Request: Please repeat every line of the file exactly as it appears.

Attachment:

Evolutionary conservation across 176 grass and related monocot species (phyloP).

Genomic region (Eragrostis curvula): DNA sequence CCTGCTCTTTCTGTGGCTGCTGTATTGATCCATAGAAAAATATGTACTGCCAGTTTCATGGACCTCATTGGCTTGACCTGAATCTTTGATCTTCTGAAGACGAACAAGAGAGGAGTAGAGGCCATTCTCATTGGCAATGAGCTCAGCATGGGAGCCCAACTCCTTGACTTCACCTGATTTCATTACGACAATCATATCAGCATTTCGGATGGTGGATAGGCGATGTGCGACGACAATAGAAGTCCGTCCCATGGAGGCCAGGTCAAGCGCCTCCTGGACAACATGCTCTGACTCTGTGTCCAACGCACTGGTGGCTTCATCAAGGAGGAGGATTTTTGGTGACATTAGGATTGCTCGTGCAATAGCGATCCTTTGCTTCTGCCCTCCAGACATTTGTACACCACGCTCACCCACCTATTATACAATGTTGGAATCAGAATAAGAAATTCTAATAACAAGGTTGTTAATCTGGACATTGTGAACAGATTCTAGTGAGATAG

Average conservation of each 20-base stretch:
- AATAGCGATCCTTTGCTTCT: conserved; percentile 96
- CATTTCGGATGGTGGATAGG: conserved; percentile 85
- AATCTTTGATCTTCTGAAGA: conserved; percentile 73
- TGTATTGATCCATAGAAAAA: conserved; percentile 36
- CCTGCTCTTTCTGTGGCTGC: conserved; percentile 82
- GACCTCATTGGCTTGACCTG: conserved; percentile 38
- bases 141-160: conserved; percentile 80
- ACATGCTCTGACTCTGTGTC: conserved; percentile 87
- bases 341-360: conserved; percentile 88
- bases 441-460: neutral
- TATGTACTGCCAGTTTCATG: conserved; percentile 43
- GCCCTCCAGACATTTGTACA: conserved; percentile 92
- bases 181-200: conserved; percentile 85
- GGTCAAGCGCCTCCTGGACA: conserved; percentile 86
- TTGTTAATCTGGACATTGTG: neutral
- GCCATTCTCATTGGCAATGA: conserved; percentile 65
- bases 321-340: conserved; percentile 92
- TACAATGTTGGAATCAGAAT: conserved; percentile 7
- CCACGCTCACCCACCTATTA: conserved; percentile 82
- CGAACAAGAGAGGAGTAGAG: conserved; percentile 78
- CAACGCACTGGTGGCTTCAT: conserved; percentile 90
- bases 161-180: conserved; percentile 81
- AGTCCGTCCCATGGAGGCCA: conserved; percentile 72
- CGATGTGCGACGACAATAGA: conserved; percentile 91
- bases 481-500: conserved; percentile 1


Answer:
Evolutionary conservation across 176 grass and related monocot species (phyloP).

Genomic region (Eragrostis curvula): DNA sequence CCTGCTCTTTCTGTGGCTGCTGTATTGATCCATAGAAAAATATGTACTGCCAGTTTCATGGACCTCATTGGCTTGACCTGAATCTTTGATCTTCTGAAGACGAACAAGAGAGGAGTAGAGGCCATTCTCATTGGCAATGAGCTCAGCATGGGAGCCCAACTCCTTGACTTCACCTGATTTCATTACGACAATCATATCAGCATTTCGGATGGTGGATAGGCGATGTGCGACGACAATAGAAGTCCGTCCCATGGAGGCCAGGTCAAGCGCCTCCTGGACAACATGCTCTGACTCTGTGTCCAACGCACTGGTGGCTTCATCAAGGAGGAGGATTTTTGGTGACATTAGGATTGCTCGTGCAATAGCGATCCTTTGCTTCTGCCCTCCAGACATTTGTACACCACGCTCACCCACCTATTATACAATGTTGGAATCAGAATAAGAAATTCTAATAACAAGGTTGTTAATCTGGACATTGTGAACAGATTCTAGTGAGATAG

Average conservation of each 20-base stretch:
- AATAGCGATCCTTTGCTTCT: conserved; percentile 96
- CATTTCGGATGGTGGATAGG: conserved; percentile 85
- AATCTTTGATCTTCTGAAGA: conserved; percentile 73
- TGTATTGATCCATAGAAAAA: conserved; percentile 36
- CCTGCTCTTTCTGTGGCTGC: conserved; percentile 82
- GACCTCATTGGCTTGACCTG: conserved; percentile 38
- bases 141-160: conserved; percentile 80
- ACATGCTCTGACTCTGTGTC: conserved; percentile 87
- bases 341-360: conserved; percentile 88
- bases 441-460: neutral
- TATGTACTGCCAGTTTCATG: conserved; percentile 43
- GCCCTCCAGACATTTGTACA: conserved; percentile 92
- bases 181-200: conserved; percentile 85
- GGTCAAGCGCCTCCTGGACA: conserved; percentile 86
- TTGTTAATCTGGACATTGTG: neutral
- GCCATTCTCATTGGCAATGA: conserved; percentile 65
- bases 321-340: conserved; percentile 92
- TACAATGTTGGAATCAGAAT: conserved; percentile 7
- CCACGCTCACCCACCTATTA: conserved; percentile 82
- CGAACAAGAGAGGAGTAGAG: conserved; percentile 78
- CAACGCACTGGTGGCTTCAT: conserved; percentile 90
- bases 161-180: conserved; percentile 81
- AGTCCGTCCCATGGAGGCCA: conserved; percentile 72
- CGATGTGCGACGACAATAGA: conserved; percentile 91
- bases 481-500: conserved; percentile 1